PIP is now back on the blocks in the upcoming special session. PIP, otherwise known as No Fault, will sunset October 1st unless revived by new legislation. PIP is mandatory coverage that every car owner must purchase. It provides protections for negligent drivers, those who are at fault in causing a car accident. PIP shields at fault drivers from liability for intangible damages for non permanent injuries and for medical bills paid for by PIP insurance. Under new proposed legislation the PIP protections for negligent drivers would be retained and the benefits paid by PIP would be reduced. Under the new proposed scheme, medical benefits for most physician care would be limited to $5,000.00. Hospital and emergency and surgical care would remain at $10,000.00. For 80% of Floridians with health insurance this would be duplicate coverage. The issue then is why should 80% of us pay hundreds per year for duplicate coverage. Is that cost effective or is there a better solution?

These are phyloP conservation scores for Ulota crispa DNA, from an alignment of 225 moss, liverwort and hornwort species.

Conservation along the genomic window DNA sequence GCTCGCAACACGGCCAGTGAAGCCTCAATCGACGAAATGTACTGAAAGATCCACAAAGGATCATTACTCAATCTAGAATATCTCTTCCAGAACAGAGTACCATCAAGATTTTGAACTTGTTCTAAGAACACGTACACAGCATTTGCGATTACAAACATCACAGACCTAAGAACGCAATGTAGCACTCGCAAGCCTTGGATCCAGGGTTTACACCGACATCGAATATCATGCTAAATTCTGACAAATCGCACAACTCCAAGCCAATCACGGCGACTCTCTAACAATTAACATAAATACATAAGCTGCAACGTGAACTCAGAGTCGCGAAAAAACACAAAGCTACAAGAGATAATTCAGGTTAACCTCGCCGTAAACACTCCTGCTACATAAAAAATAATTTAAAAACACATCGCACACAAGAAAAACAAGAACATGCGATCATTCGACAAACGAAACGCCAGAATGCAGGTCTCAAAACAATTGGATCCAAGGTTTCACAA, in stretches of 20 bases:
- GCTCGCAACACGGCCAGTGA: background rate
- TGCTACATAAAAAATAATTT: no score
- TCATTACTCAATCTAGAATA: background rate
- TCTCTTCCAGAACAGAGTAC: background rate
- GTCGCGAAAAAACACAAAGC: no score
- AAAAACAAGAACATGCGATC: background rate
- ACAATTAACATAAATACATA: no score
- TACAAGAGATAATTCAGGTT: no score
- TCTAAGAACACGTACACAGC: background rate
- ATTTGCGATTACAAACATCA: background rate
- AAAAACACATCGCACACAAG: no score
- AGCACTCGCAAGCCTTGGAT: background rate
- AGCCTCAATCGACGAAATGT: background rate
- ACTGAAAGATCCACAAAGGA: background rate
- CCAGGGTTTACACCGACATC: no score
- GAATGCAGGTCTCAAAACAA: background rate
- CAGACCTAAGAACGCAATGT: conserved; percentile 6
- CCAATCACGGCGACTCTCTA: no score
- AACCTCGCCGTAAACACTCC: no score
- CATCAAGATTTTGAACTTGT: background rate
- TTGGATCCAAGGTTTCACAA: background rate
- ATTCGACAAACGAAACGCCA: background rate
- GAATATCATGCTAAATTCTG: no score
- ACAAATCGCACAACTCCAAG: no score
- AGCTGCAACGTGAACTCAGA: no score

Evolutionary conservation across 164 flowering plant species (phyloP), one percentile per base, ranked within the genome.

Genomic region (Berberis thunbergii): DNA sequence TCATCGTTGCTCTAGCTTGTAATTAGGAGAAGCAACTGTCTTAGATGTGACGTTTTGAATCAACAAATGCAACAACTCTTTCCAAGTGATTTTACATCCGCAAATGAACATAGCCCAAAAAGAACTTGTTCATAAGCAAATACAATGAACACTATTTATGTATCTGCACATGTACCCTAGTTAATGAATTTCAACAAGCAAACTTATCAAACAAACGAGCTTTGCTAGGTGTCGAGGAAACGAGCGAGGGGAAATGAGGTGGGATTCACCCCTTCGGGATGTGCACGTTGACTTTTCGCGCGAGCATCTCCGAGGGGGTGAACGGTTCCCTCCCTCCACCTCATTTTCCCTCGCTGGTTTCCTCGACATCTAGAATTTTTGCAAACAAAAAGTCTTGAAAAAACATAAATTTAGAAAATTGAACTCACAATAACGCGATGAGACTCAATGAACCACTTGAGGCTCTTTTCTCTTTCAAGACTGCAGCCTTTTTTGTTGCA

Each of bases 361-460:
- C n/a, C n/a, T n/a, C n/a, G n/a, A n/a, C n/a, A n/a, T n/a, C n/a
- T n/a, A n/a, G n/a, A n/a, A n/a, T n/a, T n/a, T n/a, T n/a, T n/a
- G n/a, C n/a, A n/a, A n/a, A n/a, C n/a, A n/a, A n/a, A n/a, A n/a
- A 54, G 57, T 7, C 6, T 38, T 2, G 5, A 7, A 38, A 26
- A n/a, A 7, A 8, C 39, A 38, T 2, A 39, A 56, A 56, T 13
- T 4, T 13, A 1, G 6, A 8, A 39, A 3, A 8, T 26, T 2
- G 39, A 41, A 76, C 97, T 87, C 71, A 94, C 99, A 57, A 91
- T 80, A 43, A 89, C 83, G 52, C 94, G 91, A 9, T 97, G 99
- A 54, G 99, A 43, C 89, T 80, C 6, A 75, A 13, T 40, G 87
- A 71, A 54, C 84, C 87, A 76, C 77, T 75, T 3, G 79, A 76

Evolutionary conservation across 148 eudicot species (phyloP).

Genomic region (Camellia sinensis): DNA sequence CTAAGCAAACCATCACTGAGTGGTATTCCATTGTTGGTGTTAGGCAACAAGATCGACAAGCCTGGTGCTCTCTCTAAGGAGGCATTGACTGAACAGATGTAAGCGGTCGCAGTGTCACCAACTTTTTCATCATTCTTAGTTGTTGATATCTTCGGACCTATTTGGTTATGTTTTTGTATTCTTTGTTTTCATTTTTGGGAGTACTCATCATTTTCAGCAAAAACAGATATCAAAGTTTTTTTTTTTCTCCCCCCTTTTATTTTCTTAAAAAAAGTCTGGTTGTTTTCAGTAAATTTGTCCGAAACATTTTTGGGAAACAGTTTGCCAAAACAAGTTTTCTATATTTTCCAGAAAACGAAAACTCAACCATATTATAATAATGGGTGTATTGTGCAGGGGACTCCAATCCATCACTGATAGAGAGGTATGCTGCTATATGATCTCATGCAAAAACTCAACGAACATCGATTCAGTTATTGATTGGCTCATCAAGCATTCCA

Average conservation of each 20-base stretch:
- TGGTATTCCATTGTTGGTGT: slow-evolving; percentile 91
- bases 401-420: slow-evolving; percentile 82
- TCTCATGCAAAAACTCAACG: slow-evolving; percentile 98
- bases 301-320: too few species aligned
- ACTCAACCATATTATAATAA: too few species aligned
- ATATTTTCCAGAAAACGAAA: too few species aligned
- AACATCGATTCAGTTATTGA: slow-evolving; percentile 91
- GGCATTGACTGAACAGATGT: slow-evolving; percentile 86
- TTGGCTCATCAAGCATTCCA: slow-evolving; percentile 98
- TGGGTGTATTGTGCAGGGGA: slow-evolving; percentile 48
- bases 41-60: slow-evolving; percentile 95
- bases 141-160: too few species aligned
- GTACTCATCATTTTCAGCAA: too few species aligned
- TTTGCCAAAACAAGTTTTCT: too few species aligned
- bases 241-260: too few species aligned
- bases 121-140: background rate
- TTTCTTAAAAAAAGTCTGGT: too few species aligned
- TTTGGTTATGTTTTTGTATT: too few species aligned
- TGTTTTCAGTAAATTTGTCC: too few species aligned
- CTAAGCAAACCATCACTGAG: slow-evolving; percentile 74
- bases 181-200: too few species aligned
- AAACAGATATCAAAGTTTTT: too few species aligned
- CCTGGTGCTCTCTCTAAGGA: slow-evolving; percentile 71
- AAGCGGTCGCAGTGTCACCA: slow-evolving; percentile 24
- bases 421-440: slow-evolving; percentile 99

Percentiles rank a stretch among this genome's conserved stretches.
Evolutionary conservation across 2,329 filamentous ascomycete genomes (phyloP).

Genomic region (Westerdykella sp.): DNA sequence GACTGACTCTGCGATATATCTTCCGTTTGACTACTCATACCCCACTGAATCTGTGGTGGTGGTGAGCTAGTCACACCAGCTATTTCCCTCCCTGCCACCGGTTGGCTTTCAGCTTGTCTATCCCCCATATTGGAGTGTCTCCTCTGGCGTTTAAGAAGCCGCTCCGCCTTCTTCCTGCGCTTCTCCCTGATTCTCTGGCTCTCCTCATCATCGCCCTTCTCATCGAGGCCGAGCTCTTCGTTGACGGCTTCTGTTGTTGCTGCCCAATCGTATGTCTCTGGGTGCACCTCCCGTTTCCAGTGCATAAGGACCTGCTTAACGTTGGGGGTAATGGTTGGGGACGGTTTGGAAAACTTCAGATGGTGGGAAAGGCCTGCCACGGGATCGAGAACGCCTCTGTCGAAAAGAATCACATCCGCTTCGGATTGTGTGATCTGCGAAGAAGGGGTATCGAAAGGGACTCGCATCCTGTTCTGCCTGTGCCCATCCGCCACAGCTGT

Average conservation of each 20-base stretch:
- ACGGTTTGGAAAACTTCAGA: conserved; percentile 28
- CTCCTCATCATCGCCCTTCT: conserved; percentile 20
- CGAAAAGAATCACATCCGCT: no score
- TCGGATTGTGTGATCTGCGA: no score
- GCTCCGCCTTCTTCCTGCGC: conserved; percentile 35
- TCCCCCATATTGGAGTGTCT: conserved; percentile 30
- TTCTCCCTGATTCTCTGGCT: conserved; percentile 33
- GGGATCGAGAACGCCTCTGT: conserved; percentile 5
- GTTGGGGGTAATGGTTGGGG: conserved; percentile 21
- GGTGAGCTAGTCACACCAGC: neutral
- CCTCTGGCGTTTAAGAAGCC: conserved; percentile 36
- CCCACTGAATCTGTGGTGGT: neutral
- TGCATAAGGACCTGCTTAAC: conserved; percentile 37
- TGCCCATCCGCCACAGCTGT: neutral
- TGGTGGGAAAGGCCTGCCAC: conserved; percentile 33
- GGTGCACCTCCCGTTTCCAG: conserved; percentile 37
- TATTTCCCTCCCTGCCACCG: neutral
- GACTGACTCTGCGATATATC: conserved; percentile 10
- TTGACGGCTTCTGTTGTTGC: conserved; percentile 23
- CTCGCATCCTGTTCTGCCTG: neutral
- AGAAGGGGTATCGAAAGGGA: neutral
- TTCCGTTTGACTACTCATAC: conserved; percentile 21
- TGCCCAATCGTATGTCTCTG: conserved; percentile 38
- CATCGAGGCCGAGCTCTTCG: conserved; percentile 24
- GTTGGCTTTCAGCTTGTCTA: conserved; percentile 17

According to the Tampa Tribune a better alternative to the mandatory auto accident coverage has been proposed:
Rather than patching the PIP system, lawmakers and their constituents would be better off coming up with a plan to force drivers to carry a minimal amount of medical payment coverage for themselves and other covered persons.
Sen. J.D. Alexander, for example, is proposing sensible legislation that would mandate drivers to carry ‘bodily injury’ coverage that would require an at-fault driver to pay for medical damages.
PIP has been around as mandatory car accident coverage since 1971. Florida should follow the majority of states and reject this mutated new PIP or keep the old PIP which at least gave some real benefit to consumers.
If hospitals will suffer, a small surcharge could be put on all auto policies to fund uninsured trauma care from car accidents. This could be like the Hurricane Surcharge placed on Homeowners insurance. In the end, this will save the consumer from needless duplicate expenses while protecting our trauma centers. Now if only a legislator would look outside the box to find a better solution than hurt consumers by limiting the benefits but keeping the harm from PIP.
For more information on this subject, please refer to the section on Car and Motorcycle Accidents.